Thursday, 5 March 2015

The end of my body image issues

It's the year I turn 35 and I can finally and definitely say that my body image issues - which have been with me since my early teens - are a thing of the past.

I wish it was only one thing, the magic wand I could offer to all those who are still struggling. I see the magazines at the checkout that are selling the very same stories of fat shaming celebrities, fad diet successes, and fourteen-day detoxes with new faces every month. Someone's buying them, so I know there are still those who are struggling.

But I'm afraid I haven't found a magic pill - what seems to have happened is the last jigsaw piece of many has clicked into place, and suddenly the jumble has come together and forms a coherent picture: the picture of the strong, healthy woman I see in the mirror these days. I can share what the puzzle pieces were for me, but what I can't do is connect them for you. A piece or two might be different in someone else's life. But most of them, I believe, are the same for all of us.

Here's a few of them.
  • I'm older and wiser. The insecurities of my teens, the awkwardness, the need to be accepted by everyone - good riddance!
    Of course, on the other hand, I well remember my mother's continuous yo-yoing of the same 20kgs, up and down and up and down for as long as I can remember. She was older than me the entire time I was alive. So age doesn't necessarily take those issues away.
  • I'm a Christian and I know I'm accepted as I am. Sins, of course, are forgiven; but there's also the truth that God made me the way he wanted me to be. I know and have known this for a decade, but there's a definite difference between head and heart knowledge; and this acceptance hadn't taken the journey from head to heart in the decade I've been following Christ. It has now.
  • I'm loved. My mother's feminist voice in the back of my mind shouting protests notwithstanding, the committed, stable love of my husband makes me feel secure. I don't have to question my attractiveness; his opinion on that is the only one that counts. He's not very verbal about it - at times I wish he told me what he sees in me, and sometimes I end up 'fishing' just to hear him say reassuring things. But words aren't everything. In his actions he shows me his love, appreciation and care every day.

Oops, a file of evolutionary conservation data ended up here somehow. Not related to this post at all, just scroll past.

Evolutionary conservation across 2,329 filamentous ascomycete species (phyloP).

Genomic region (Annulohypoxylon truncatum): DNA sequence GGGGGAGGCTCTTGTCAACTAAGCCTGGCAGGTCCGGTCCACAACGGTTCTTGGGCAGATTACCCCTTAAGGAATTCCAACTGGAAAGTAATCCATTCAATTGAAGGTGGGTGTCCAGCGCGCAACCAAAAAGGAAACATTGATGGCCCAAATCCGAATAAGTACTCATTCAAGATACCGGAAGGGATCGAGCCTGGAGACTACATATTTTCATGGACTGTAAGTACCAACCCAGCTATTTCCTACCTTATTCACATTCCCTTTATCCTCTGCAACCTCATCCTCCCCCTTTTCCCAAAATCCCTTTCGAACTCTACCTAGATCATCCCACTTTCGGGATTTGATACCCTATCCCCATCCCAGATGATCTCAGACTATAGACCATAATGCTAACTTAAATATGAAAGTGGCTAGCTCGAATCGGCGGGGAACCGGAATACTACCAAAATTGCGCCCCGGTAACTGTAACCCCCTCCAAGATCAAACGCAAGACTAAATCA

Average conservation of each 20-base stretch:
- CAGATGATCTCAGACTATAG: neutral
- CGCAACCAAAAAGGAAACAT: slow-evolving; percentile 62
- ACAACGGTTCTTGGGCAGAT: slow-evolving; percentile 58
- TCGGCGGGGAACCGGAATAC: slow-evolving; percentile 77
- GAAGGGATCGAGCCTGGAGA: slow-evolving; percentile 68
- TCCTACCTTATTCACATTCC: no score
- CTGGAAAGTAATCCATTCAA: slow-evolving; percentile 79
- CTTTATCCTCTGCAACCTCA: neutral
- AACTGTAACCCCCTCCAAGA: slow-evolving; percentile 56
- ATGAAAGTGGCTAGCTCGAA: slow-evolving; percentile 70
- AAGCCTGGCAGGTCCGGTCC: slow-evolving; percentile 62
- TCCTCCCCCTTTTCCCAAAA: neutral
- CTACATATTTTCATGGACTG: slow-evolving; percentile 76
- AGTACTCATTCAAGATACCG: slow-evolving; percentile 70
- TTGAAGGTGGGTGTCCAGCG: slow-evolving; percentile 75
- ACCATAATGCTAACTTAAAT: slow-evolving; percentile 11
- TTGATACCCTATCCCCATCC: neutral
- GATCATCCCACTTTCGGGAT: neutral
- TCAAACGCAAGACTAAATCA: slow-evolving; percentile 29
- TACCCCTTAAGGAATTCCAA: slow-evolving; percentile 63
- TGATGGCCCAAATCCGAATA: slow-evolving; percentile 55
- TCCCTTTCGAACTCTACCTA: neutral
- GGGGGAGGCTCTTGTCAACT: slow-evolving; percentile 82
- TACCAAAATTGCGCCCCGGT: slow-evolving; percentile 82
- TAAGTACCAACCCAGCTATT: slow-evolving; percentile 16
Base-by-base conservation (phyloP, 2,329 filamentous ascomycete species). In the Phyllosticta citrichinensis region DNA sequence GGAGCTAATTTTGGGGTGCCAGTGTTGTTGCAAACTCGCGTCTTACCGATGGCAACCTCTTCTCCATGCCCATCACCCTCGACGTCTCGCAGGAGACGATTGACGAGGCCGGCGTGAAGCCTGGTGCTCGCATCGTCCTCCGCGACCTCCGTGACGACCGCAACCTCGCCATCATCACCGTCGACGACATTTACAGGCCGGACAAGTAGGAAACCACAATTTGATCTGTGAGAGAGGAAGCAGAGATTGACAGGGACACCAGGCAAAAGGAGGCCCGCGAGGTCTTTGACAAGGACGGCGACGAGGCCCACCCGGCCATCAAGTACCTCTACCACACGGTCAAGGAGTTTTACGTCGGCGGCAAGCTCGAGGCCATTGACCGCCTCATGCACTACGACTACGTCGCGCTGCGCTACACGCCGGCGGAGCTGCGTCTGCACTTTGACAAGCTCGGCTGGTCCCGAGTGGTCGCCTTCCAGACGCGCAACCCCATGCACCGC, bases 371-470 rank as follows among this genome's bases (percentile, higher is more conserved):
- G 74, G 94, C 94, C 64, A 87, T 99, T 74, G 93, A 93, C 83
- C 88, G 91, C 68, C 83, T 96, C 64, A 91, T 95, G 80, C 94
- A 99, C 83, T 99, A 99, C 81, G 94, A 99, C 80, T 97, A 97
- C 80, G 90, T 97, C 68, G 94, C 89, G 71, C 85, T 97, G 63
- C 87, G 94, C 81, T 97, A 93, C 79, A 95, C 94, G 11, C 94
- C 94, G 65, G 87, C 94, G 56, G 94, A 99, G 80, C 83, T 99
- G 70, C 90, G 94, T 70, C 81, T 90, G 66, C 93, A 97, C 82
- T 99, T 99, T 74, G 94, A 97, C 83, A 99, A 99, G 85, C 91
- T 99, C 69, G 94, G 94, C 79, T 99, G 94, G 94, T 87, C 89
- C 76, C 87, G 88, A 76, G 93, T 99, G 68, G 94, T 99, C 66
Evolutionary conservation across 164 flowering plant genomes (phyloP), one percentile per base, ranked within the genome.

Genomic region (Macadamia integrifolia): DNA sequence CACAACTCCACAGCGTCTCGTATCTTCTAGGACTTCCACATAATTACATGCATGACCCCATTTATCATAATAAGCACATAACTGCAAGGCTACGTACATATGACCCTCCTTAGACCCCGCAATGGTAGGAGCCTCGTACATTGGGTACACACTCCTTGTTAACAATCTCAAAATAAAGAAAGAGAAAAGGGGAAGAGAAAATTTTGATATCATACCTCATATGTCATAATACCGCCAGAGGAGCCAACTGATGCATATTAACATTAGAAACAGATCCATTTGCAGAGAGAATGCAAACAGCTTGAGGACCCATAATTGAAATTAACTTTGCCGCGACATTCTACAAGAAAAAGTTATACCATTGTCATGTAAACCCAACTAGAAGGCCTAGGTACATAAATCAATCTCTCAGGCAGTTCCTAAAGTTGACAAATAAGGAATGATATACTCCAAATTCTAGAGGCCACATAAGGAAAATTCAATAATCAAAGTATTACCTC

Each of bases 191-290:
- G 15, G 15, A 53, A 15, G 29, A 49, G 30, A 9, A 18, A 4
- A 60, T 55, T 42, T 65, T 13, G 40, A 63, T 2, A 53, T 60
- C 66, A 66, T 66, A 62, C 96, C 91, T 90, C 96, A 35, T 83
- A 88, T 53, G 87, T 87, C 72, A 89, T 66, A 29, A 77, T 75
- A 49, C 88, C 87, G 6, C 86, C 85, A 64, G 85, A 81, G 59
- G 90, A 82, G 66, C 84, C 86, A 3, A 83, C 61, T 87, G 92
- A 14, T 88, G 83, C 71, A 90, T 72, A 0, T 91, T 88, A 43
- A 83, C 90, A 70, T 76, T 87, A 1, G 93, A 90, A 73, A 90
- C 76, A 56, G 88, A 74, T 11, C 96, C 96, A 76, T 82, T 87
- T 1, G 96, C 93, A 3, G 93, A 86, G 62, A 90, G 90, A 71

• Being a mother. Again, I'm hearing grumbles from my feminist mum. But the truth is, my body functioned perfectly in pregnancy, labour, birth, and it's now sustaining and growing my daughter who is thriving on the milk my body makes. She doesn't care what my body looks like, but about its function - and it's been flawless. Healthy. Strong.
  • I've stopped fighting. My concerns these days are about being healthy, not about being thin. I've beaten and abused my body, fighting against instead of with it. Despite all my best efforts - extreme low calorie diets, fad diets, extreme exercise - my body never was (and never will be) of model proportions. I'm short and muscular by nature, not lithe and long-limbed. Nothing I do will ever change that, and I've come to not only accept that fact but embrace it. Yay for strong!
The fact is, these days I look in the mirror and am often positively surprised! I often find my reflection to be thinner and more attractive than I expected. That perhaps says something about a lingering negativity - in that I look worse in my head than I actually do in the mirror - but that's not a fight, just a journey. 

It also doesn't mean I have stopped caring. I still need reassurance from my Mr. and I still need to choose not to look at certain magazines. I still need to choose not to compare myself to others. I still choose my foods carefully - although these days it's not to attain the unattainable figure, but to maintain and build on the health I've been given. And I'm grateful for it all.

Good riddance to the struggle.

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Thanks so much for sharing!